The most striking example of such a ‘land grab’ can be seen on professional networking site LinkedIn. LinkedIn makes broad claims over users’ content, giving it the ability to “copy, prepare derivative works of, improve, distribute, publish, remove, retain, add, process, analyze, use and commercialise, in any way now known or in the future discovered…” LinkedIn applies this claim not only to users content, but also all data, concepts or even ideas passed through their service.
A member recently commented that the SPRCA blog is more of a news feed than a blog and there is some truth in that remark. The reason being is the reluctance of many members to get involved either by writing a post or commenting on a post. If only we could get a nucleus of members willing to occasionally write a piece up for the blog it would keep the content fresh and possibly stimulate discussion. This would not entail a great commitment; one piece a month from a dozen different members on any subject would broaden the content considerably.
In short, it appears that blogs still have a part to play online as do all the popular social sites such as Twitter and Facebook because one site links into another and as stated above, ‘those social networks should be considered spokes to your content hub, which takes its best form as a blog.’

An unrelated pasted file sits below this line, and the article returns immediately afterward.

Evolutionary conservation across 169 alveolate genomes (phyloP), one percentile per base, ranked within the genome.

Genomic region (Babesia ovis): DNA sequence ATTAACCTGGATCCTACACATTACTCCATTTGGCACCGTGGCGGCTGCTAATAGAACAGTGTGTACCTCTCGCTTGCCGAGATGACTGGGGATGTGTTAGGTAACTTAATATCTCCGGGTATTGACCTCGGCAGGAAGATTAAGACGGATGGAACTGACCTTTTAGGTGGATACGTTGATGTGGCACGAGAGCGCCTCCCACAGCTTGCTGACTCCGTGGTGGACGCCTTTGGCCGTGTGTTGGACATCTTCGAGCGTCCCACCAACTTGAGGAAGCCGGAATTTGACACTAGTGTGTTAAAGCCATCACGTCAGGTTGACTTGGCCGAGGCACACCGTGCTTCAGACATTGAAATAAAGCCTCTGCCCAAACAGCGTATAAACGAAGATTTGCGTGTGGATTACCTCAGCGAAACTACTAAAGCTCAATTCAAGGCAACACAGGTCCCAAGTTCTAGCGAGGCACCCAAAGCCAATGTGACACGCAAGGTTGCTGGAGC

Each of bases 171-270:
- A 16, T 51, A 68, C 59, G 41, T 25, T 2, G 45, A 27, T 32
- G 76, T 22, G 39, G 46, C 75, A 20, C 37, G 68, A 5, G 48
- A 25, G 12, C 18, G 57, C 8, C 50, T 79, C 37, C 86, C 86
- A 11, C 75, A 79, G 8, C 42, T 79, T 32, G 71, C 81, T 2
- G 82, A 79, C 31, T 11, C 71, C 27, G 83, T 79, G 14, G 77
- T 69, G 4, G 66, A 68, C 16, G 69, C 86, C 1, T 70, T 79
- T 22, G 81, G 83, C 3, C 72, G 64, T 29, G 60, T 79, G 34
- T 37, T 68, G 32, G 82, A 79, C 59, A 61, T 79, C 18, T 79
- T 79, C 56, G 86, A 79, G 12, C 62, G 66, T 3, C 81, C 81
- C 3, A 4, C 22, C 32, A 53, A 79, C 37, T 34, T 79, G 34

Another great strength contained within a blog is the ease in which threads can be picked up or history researched. Type any word in the search box in the sidebar and if we have published it all will be revealed. In the video at the foot of this article one main criticsm of Twitter is the difficulty in picking up a thread if a user has not been on the forum for a few days. There seems to be no easy way to check back and find out what has gone before.
As this article approaches 2,000 words in length I suddenly understand why 140 characters are so limiting and it therefore demonstrates to me the need to have a place for more in depth discussions online. What better place than the ‘Old & Bold Blog?
So, yes, blogging Is ‘Alive, Well and Very Inspiring’ according to Marshall Kirkpatrick but the latest thing to hit the Internet is paper.li – ‘How to Create your Online Newspaper In Minutes’ … hang on a minute, what have I been doing for the past three years…?